How does this collection of people see itself?  Does the collective mission align with each individual’s personal mission?  Are we willing to lose members if we determine the mission is of tantamount importance? From where are we garnering vital information and through what lens are we evaluating it? Do the actions we hope to take stay true to the missions we’ve established for ourselves?   Etc, etc.  There is a lot to be said for a group which decides to wrestle with itself and deal with the discomfort of recognizing the failings, doubts.. the humanity of all its members.

There is a long history of misdirected actions which can often times do more damage than help. Often times these are a result of not establishing all the predetermination that will provide you with the fortitude to stay in the process for the long haul.  Simultaneously, there are advocates who have, at times, been discarded without a dedication to the difficult conversations which provide soil for effective growth and leadership.  I hope to hear more from the participants of this recent forum, to hear if they found worthwhile takeaways, if there are plans for next steps, suggestions.  I also hope that other groups will make use of the currently aroused energy to figure out how they can utilize their organizations as nuclei for positive change.

*Gratitute to co-facilitator, Jabali Stewart, and to Mestre Silvinho (FICA Seattle), Leika Suzumura and Chelsea Rae for getting the ball rolling.

http://www.papernopaper.wordpress.com

Training, Well Rounded

By Njoli Brown

I was recently having a conversation with some other martial arts instructors of various styles.  One of the things that came up was the fact that, for the most part, along with the physical stimulus that training provides, one of the things that’d kept us involved for so long was feeling a sense of richness through involvement with the people and  ideas of another culture.  Now, I don’t want to say that this is or must be an interest for all students.  But for us, in common, it’s been an integral part of our practice and, as such a priority in our instruction.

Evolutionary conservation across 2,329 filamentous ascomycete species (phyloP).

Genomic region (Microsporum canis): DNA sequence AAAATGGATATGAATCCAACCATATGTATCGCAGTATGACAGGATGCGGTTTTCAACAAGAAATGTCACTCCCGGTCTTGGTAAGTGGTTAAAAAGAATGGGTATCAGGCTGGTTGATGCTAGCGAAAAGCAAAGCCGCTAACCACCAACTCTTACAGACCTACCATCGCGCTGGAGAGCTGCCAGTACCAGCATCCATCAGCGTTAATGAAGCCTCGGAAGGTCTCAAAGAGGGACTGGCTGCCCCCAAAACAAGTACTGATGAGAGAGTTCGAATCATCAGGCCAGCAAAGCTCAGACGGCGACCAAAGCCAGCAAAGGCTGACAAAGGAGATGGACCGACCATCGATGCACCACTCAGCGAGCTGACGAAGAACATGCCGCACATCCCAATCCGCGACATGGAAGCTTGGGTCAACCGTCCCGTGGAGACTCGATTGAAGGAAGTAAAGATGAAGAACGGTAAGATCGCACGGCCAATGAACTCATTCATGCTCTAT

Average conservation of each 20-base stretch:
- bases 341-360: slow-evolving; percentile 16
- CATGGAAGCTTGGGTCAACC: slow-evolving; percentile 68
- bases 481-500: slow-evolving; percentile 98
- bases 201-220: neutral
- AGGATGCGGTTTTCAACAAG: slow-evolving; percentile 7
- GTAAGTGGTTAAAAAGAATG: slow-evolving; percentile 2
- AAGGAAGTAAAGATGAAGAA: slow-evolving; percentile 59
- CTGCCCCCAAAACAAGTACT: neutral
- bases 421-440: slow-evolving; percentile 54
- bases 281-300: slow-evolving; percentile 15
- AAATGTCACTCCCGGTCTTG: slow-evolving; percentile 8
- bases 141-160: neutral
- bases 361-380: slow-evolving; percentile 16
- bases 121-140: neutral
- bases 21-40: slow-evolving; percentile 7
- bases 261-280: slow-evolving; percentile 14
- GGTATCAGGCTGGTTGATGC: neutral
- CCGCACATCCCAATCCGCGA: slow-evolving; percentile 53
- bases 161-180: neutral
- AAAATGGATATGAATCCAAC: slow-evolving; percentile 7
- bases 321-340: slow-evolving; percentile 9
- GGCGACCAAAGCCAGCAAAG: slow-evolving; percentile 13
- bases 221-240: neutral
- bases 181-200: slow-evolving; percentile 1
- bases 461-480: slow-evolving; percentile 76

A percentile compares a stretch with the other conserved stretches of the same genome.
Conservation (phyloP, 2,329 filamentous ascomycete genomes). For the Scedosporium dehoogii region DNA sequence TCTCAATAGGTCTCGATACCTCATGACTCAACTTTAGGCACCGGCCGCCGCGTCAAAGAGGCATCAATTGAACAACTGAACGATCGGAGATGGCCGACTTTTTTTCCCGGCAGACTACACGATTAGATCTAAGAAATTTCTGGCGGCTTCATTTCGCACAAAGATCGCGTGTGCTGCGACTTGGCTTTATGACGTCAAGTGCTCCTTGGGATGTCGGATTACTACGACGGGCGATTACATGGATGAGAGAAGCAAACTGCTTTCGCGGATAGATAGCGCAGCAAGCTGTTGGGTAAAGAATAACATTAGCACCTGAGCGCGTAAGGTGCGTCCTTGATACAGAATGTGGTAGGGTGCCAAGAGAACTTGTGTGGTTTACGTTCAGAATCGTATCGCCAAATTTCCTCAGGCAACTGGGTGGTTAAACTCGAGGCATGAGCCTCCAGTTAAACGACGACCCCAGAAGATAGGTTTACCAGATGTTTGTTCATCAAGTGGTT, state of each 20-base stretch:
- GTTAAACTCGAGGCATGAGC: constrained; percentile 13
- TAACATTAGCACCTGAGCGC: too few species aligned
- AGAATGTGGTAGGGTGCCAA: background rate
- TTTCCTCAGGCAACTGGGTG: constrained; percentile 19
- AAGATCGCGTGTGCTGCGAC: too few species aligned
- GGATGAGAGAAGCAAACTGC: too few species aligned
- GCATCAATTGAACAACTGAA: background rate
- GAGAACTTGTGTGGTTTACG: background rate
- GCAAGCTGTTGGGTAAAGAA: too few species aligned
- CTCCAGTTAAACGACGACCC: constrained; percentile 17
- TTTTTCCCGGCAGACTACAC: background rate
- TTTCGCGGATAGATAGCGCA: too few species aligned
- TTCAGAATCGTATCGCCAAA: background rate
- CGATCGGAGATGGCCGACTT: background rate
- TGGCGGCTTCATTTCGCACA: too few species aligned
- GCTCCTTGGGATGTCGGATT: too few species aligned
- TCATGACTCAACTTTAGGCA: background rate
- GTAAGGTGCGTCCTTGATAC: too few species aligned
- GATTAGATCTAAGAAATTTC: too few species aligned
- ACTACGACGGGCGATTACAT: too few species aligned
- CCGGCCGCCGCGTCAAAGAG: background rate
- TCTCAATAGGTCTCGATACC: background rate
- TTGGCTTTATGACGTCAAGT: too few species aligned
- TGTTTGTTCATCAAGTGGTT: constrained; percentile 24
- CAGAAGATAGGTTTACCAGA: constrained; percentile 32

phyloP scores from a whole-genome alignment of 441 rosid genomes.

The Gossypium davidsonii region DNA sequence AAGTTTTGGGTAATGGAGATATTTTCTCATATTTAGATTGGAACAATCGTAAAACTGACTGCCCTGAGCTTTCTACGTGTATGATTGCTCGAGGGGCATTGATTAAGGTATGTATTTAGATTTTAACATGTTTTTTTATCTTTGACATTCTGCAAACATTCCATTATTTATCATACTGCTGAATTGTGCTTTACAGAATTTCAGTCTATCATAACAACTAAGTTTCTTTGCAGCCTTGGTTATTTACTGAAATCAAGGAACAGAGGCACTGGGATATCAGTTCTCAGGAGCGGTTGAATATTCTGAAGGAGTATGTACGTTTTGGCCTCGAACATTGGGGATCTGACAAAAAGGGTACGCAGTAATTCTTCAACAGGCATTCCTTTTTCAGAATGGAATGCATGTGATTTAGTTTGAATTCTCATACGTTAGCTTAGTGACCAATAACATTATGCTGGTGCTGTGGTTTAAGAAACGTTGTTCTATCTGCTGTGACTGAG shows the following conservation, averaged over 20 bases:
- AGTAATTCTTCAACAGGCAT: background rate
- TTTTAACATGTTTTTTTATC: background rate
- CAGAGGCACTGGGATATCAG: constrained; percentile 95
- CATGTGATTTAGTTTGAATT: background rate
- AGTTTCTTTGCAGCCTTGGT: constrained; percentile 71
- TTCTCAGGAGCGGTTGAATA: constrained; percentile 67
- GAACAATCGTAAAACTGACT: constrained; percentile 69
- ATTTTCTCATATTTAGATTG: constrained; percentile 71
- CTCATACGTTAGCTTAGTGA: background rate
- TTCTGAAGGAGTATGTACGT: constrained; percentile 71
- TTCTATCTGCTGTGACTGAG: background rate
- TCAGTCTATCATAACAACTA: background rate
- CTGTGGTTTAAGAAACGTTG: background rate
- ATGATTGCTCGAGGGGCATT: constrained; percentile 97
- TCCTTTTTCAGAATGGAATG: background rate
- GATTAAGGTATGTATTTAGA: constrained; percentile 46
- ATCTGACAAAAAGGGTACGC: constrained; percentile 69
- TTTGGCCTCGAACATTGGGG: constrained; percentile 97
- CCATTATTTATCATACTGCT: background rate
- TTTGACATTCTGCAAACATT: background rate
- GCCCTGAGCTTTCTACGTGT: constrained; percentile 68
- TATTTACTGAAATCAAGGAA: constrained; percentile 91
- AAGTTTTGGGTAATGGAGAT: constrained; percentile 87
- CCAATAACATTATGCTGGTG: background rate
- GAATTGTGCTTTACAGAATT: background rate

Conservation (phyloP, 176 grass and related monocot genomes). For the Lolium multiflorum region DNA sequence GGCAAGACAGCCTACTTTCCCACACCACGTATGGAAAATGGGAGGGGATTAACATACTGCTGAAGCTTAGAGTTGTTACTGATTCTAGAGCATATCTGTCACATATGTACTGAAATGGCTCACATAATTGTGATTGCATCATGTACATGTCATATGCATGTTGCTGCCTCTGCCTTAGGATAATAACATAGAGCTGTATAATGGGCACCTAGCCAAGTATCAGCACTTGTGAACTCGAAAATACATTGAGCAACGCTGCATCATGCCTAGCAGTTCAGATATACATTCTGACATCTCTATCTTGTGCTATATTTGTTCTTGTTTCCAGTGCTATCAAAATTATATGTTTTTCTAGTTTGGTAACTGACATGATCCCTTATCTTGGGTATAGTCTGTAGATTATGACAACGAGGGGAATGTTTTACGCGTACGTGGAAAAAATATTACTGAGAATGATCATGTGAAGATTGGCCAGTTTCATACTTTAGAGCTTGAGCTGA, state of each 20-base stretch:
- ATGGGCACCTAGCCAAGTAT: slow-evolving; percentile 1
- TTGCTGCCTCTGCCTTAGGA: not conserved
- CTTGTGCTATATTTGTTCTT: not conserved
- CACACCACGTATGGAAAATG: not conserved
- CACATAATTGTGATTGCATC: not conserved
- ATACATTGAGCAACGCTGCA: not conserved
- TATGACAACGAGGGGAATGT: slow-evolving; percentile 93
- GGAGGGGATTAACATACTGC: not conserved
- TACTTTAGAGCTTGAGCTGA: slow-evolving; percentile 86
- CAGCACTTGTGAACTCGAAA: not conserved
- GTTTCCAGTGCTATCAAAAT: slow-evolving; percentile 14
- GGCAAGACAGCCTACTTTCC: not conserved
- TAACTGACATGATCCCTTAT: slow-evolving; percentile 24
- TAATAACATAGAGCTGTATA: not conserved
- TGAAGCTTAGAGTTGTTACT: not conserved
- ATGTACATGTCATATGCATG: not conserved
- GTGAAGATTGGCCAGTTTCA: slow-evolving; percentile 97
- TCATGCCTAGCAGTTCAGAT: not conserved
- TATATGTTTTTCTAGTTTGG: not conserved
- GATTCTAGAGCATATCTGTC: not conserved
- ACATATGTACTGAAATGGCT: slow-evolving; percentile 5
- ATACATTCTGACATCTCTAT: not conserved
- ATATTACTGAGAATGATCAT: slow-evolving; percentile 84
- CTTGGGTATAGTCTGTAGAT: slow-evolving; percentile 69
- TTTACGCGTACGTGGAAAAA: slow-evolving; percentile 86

So how do we convey that to our students?  As importantly, how do we convey that in a way that doesn’t diminish the reasons that each individual has for investing their time and energy into an activity that often has no reward other than that which the participant gleans?

Is it timely?  Sometimes a moment presents itself.  Perhaps a situation occurs, a movement or idea reveals itself and, in this time a historical or cultural reference is the perfect framing feature.  It might give context for a way of doing things or for the evolution of a concept.  It might, as well, give some insight into the mindset of those figures who had, at times, practical reasons for the design of their craft.

Is it enriching?  For many students, having a deeper knowledge of the practice to which they have dedicated themselves gives them a greater sense of purpose.  They come to see themselves as guardians of ideas and, in the most fortunate of instances, as researchers who dispel myths and contribute to  the archive of developmental resources.